Abstract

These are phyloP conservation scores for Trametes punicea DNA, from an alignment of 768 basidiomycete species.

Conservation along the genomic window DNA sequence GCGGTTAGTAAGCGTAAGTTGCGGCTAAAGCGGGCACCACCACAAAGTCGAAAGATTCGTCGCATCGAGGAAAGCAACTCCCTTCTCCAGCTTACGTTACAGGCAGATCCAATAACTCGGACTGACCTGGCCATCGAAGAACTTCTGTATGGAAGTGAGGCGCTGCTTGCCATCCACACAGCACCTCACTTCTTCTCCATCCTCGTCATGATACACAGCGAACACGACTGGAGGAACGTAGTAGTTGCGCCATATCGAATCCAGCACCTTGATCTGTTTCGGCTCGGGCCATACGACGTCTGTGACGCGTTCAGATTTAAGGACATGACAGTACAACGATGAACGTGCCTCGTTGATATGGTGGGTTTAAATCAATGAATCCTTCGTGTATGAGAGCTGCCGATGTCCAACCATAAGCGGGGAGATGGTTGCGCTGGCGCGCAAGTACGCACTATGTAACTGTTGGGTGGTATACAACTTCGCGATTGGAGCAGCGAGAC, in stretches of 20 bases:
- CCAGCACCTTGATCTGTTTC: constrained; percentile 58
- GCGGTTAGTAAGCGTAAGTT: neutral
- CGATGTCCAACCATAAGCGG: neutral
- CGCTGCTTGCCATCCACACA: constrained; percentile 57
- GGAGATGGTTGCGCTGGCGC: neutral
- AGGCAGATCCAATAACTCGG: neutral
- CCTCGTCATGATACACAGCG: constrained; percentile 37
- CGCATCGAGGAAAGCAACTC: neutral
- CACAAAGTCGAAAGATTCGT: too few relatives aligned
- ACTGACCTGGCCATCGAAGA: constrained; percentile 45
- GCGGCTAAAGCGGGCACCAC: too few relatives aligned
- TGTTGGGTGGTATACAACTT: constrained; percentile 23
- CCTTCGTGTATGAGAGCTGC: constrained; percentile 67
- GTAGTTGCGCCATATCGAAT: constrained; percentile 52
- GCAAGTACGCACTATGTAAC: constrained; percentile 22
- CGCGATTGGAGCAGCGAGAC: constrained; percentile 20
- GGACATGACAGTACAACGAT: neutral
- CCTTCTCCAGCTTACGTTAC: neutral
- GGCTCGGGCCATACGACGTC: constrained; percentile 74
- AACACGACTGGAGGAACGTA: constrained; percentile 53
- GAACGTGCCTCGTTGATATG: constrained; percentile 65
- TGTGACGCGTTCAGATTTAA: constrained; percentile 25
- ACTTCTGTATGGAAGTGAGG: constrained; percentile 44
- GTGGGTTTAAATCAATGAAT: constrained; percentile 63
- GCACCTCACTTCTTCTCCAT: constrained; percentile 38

This paper examines the impact of ethnic divisions on conflict. The empirical specification is informed by a theoretical model of conflict (Esteban and Ray, 2011) in which equilibrium conflict intensity is related to just three distributional indices of diversity: ethnic polarization, ethnic fractionalization, and a Greenberg-Gini index of "difference" constructed across ethnic groups. Our empirical findings verify that these distributional measures are significant correlates of conflict. The underlying theory permits us to use these results to make inferences about the relative importance of public goods in conflict, as well as the extent of within-group cohesion in conflictual activity. These effects are further strengthened as we introduce country-specific measures of group cohesion and the relative importance of public goods, and combine them with the distributional measures exactly as specified by the theory.